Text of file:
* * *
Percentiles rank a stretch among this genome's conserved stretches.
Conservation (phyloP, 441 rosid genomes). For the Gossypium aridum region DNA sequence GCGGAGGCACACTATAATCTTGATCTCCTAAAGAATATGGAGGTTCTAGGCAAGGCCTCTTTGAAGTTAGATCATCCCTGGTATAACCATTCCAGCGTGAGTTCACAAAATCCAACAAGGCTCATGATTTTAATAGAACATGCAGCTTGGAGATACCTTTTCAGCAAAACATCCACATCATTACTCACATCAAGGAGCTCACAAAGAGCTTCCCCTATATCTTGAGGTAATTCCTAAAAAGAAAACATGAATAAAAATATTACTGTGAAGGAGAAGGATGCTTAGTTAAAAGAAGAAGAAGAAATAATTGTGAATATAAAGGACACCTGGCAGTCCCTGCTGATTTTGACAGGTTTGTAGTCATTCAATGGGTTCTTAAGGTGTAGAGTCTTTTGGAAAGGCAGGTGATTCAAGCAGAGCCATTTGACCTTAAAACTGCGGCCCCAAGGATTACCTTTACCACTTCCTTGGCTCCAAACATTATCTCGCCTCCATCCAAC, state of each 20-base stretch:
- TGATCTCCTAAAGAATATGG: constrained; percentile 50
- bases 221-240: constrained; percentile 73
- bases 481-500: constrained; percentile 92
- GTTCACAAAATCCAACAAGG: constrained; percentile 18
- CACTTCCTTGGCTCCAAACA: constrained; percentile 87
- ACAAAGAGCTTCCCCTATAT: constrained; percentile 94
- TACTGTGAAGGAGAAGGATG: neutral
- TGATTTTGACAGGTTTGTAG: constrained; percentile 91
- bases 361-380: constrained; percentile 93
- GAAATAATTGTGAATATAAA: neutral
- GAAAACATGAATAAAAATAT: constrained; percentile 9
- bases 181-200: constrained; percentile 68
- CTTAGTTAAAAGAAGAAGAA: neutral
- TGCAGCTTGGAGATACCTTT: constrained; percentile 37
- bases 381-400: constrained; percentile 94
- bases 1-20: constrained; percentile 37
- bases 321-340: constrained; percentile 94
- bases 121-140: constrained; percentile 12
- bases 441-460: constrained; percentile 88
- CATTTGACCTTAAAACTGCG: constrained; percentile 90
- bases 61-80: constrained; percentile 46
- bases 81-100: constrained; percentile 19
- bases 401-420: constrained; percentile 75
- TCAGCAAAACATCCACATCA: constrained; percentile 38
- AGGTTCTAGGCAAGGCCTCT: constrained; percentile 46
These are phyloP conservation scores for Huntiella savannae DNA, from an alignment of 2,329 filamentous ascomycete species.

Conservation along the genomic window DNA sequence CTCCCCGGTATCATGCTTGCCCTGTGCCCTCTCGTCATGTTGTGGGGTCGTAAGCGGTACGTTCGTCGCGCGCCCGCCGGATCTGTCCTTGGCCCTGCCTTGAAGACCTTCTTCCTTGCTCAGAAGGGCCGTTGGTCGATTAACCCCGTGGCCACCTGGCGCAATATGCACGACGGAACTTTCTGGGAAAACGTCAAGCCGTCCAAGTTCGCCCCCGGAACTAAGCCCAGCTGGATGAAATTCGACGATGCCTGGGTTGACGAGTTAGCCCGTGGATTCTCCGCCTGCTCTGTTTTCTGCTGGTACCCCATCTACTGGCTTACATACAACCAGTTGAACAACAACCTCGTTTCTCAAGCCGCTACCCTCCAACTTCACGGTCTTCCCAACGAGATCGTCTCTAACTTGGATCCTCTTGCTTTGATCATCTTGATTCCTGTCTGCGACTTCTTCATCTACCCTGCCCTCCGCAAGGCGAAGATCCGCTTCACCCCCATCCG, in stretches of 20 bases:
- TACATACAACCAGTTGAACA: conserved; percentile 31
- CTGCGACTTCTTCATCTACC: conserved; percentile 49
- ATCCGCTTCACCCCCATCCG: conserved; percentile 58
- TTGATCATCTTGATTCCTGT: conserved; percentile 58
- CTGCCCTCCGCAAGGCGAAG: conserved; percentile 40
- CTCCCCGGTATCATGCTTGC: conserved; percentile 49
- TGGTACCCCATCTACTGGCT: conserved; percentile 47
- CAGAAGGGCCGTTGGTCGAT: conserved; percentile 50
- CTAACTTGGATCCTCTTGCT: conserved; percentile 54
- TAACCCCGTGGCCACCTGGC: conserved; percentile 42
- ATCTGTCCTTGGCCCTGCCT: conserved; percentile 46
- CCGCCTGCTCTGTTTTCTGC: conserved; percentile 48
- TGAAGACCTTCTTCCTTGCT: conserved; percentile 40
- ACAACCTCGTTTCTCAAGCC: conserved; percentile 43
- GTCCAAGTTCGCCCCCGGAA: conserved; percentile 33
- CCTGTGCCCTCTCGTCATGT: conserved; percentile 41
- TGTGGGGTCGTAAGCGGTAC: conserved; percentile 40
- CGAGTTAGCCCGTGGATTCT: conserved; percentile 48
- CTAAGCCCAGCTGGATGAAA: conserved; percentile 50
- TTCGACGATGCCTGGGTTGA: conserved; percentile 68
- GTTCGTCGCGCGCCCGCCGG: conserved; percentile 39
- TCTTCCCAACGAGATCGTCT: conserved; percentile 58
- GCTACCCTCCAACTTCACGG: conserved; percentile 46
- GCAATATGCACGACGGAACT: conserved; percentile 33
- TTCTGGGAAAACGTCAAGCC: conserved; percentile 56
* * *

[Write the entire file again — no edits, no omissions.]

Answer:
Percentiles rank a stretch among this genome's conserved stretches.
Conservation (phyloP, 441 rosid genomes). For the Gossypium aridum region DNA sequence GCGGAGGCACACTATAATCTTGATCTCCTAAAGAATATGGAGGTTCTAGGCAAGGCCTCTTTGAAGTTAGATCATCCCTGGTATAACCATTCCAGCGTGAGTTCACAAAATCCAACAAGGCTCATGATTTTAATAGAACATGCAGCTTGGAGATACCTTTTCAGCAAAACATCCACATCATTACTCACATCAAGGAGCTCACAAAGAGCTTCCCCTATATCTTGAGGTAATTCCTAAAAAGAAAACATGAATAAAAATATTACTGTGAAGGAGAAGGATGCTTAGTTAAAAGAAGAAGAAGAAATAATTGTGAATATAAAGGACACCTGGCAGTCCCTGCTGATTTTGACAGGTTTGTAGTCATTCAATGGGTTCTTAAGGTGTAGAGTCTTTTGGAAAGGCAGGTGATTCAAGCAGAGCCATTTGACCTTAAAACTGCGGCCCCAAGGATTACCTTTACCACTTCCTTGGCTCCAAACATTATCTCGCCTCCATCCAAC, state of each 20-base stretch:
- TGATCTCCTAAAGAATATGG: constrained; percentile 50
- bases 221-240: constrained; percentile 73
- bases 481-500: constrained; percentile 92
- GTTCACAAAATCCAACAAGG: constrained; percentile 18
- CACTTCCTTGGCTCCAAACA: constrained; percentile 87
- ACAAAGAGCTTCCCCTATAT: constrained; percentile 94
- TACTGTGAAGGAGAAGGATG: neutral
- TGATTTTGACAGGTTTGTAG: constrained; percentile 91
- bases 361-380: constrained; percentile 93
- GAAATAATTGTGAATATAAA: neutral
- GAAAACATGAATAAAAATAT: constrained; percentile 9
- bases 181-200: constrained; percentile 68
- CTTAGTTAAAAGAAGAAGAA: neutral
- TGCAGCTTGGAGATACCTTT: constrained; percentile 37
- bases 381-400: constrained; percentile 94
- bases 1-20: constrained; percentile 37
- bases 321-340: constrained; percentile 94
- bases 121-140: constrained; percentile 12
- bases 441-460: constrained; percentile 88
- CATTTGACCTTAAAACTGCG: constrained; percentile 90
- bases 61-80: constrained; percentile 46
- bases 81-100: constrained; percentile 19
- bases 401-420: constrained; percentile 75
- TCAGCAAAACATCCACATCA: constrained; percentile 38
- AGGTTCTAGGCAAGGCCTCT: constrained; percentile 46
These are phyloP conservation scores for Huntiella savannae DNA, from an alignment of 2,329 filamentous ascomycete species.

Conservation along the genomic window DNA sequence CTCCCCGGTATCATGCTTGCCCTGTGCCCTCTCGTCATGTTGTGGGGTCGTAAGCGGTACGTTCGTCGCGCGCCCGCCGGATCTGTCCTTGGCCCTGCCTTGAAGACCTTCTTCCTTGCTCAGAAGGGCCGTTGGTCGATTAACCCCGTGGCCACCTGGCGCAATATGCACGACGGAACTTTCTGGGAAAACGTCAAGCCGTCCAAGTTCGCCCCCGGAACTAAGCCCAGCTGGATGAAATTCGACGATGCCTGGGTTGACGAGTTAGCCCGTGGATTCTCCGCCTGCTCTGTTTTCTGCTGGTACCCCATCTACTGGCTTACATACAACCAGTTGAACAACAACCTCGTTTCTCAAGCCGCTACCCTCCAACTTCACGGTCTTCCCAACGAGATCGTCTCTAACTTGGATCCTCTTGCTTTGATCATCTTGATTCCTGTCTGCGACTTCTTCATCTACCCTGCCCTCCGCAAGGCGAAGATCCGCTTCACCCCCATCCG, in stretches of 20 bases:
- TACATACAACCAGTTGAACA: conserved; percentile 31
- CTGCGACTTCTTCATCTACC: conserved; percentile 49
- ATCCGCTTCACCCCCATCCG: conserved; percentile 58
- TTGATCATCTTGATTCCTGT: conserved; percentile 58
- CTGCCCTCCGCAAGGCGAAG: conserved; percentile 40
- CTCCCCGGTATCATGCTTGC: conserved; percentile 49
- TGGTACCCCATCTACTGGCT: conserved; percentile 47
- CAGAAGGGCCGTTGGTCGAT: conserved; percentile 50
- CTAACTTGGATCCTCTTGCT: conserved; percentile 54
- TAACCCCGTGGCCACCTGGC: conserved; percentile 42
- ATCTGTCCTTGGCCCTGCCT: conserved; percentile 46
- CCGCCTGCTCTGTTTTCTGC: conserved; percentile 48
- TGAAGACCTTCTTCCTTGCT: conserved; percentile 40
- ACAACCTCGTTTCTCAAGCC: conserved; percentile 43
- GTCCAAGTTCGCCCCCGGAA: conserved; percentile 33
- CCTGTGCCCTCTCGTCATGT: conserved; percentile 41
- TGTGGGGTCGTAAGCGGTAC: conserved; percentile 40
- CGAGTTAGCCCGTGGATTCT: conserved; percentile 48
- CTAAGCCCAGCTGGATGAAA: conserved; percentile 50
- TTCGACGATGCCTGGGTTGA: conserved; percentile 68
- GTTCGTCGCGCGCCCGCCGG: conserved; percentile 39
- TCTTCCCAACGAGATCGTCT: conserved; percentile 58
- GCTACCCTCCAACTTCACGG: conserved; percentile 46
- GCAATATGCACGACGGAACT: conserved; percentile 33
- TTCTGGGAAAACGTCAAGCC: conserved; percentile 56